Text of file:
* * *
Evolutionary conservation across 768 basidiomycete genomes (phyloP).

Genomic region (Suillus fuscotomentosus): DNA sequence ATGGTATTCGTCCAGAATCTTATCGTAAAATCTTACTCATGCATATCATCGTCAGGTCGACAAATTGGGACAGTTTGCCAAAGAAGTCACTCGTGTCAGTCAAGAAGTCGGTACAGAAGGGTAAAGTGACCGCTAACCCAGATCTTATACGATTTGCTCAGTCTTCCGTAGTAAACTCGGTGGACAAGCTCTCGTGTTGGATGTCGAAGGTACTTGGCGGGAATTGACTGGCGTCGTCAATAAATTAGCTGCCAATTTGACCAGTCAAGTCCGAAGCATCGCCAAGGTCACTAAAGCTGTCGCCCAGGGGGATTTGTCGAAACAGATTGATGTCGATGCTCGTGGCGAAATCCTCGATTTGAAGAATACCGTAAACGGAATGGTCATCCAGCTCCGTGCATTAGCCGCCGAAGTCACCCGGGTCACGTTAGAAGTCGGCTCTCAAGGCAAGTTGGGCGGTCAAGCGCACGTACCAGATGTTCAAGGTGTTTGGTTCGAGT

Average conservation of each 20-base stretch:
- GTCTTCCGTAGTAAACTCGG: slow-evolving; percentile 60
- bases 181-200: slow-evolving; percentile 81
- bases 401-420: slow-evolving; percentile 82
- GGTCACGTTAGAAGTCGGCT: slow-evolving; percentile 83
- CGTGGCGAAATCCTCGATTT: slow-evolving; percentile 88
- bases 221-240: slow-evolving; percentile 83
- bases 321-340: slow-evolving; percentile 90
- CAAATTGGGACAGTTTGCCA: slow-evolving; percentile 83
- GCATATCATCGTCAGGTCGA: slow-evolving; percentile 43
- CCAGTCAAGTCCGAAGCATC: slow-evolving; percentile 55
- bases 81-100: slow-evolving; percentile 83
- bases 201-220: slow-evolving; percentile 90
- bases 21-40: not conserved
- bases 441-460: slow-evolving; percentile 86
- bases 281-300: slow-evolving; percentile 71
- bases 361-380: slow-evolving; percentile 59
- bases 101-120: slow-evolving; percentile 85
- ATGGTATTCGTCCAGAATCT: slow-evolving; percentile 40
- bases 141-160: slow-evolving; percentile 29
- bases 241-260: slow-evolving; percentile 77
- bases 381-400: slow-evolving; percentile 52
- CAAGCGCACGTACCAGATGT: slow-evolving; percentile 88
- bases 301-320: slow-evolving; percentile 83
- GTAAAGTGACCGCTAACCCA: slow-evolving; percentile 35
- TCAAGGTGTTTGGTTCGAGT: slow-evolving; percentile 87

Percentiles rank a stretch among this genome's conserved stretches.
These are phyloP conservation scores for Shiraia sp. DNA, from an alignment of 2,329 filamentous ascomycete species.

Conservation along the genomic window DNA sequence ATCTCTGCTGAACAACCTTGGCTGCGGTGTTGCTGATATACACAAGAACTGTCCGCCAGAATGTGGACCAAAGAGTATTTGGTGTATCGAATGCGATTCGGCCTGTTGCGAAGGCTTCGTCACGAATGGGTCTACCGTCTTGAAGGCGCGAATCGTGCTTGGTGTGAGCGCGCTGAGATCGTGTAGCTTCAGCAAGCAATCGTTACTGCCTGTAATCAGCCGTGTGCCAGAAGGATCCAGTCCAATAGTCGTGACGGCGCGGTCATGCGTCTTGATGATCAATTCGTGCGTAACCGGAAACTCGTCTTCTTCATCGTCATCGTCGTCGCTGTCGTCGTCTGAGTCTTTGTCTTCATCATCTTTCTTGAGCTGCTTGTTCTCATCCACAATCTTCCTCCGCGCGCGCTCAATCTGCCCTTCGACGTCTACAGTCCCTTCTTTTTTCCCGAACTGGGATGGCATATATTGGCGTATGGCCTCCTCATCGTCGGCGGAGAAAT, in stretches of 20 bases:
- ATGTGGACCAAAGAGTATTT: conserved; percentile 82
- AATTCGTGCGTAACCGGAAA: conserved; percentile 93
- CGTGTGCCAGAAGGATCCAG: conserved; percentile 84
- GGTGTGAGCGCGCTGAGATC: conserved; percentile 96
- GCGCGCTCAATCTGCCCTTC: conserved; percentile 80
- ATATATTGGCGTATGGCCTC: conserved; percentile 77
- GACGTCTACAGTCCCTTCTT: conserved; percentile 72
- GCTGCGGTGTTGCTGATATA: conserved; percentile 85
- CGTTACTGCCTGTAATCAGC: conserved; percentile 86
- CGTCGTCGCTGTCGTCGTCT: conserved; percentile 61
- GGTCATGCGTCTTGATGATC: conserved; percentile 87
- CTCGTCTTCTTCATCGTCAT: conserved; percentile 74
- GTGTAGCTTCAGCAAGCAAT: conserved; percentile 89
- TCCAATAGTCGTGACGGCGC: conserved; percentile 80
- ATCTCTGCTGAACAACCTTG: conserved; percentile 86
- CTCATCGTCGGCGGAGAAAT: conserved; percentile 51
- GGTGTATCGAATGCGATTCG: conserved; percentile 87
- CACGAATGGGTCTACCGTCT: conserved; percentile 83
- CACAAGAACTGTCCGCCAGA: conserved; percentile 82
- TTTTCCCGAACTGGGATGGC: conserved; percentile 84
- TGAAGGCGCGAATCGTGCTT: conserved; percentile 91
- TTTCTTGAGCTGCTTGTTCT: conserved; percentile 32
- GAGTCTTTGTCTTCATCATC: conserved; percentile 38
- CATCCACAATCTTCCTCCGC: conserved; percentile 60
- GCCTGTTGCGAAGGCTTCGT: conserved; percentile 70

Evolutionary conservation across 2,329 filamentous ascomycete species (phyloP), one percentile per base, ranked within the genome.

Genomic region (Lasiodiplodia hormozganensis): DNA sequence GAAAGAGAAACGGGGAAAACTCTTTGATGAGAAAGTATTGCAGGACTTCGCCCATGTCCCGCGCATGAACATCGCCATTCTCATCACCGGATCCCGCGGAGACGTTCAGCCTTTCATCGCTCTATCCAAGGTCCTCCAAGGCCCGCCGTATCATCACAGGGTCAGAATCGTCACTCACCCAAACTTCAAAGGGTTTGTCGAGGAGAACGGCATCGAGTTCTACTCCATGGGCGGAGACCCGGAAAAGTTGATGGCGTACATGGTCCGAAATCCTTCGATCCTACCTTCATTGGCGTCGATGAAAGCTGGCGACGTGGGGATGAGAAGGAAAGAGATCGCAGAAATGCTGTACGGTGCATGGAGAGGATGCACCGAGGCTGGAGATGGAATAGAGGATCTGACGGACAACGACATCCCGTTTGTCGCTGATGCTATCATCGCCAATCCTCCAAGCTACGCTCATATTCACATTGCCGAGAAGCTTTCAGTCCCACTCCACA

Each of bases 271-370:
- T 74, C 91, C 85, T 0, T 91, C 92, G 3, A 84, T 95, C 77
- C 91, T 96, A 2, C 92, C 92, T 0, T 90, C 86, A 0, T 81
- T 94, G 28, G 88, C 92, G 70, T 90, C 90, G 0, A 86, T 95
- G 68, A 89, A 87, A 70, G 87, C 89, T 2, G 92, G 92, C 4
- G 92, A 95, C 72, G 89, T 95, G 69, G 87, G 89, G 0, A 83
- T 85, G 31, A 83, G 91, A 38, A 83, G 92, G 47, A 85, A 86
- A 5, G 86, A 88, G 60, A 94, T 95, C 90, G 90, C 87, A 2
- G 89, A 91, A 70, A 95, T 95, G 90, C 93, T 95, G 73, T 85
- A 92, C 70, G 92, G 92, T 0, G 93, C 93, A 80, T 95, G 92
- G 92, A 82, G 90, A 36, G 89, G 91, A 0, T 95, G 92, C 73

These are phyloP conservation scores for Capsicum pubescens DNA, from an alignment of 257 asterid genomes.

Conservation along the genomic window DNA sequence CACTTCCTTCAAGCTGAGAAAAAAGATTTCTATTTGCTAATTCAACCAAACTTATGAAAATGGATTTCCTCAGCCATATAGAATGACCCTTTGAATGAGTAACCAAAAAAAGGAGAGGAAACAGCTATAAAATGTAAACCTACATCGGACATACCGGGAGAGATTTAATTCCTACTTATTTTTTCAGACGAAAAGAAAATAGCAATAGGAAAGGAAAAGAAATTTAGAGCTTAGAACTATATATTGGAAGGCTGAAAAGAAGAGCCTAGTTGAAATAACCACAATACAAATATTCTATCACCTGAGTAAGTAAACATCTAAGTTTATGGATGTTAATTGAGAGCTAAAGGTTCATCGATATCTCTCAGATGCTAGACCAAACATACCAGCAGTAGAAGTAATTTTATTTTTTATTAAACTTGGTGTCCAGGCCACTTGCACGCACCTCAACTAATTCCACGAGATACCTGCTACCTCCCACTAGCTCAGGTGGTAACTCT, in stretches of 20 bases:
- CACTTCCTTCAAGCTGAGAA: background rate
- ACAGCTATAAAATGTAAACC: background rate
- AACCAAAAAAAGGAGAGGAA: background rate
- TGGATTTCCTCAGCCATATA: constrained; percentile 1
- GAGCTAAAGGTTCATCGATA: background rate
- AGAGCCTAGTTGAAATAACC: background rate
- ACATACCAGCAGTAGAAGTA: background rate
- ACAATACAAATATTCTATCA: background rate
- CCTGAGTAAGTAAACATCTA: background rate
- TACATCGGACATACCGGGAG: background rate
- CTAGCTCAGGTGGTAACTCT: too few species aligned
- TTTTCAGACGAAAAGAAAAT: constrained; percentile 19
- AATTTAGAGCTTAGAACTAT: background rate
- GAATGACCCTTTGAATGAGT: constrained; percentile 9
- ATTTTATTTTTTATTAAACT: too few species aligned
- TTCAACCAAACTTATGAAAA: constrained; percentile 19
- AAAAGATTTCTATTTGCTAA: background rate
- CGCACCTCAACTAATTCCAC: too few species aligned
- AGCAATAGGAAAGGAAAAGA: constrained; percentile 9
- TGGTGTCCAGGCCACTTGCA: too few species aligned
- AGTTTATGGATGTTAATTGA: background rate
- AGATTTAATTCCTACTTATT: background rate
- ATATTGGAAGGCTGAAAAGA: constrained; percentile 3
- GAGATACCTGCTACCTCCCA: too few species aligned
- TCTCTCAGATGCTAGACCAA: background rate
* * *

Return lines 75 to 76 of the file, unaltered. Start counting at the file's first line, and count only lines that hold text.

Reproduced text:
- TGGATTTCCTCAGCCATATA: constrained; percentile 1
- GAGCTAAAGGTTCATCGATA: background rate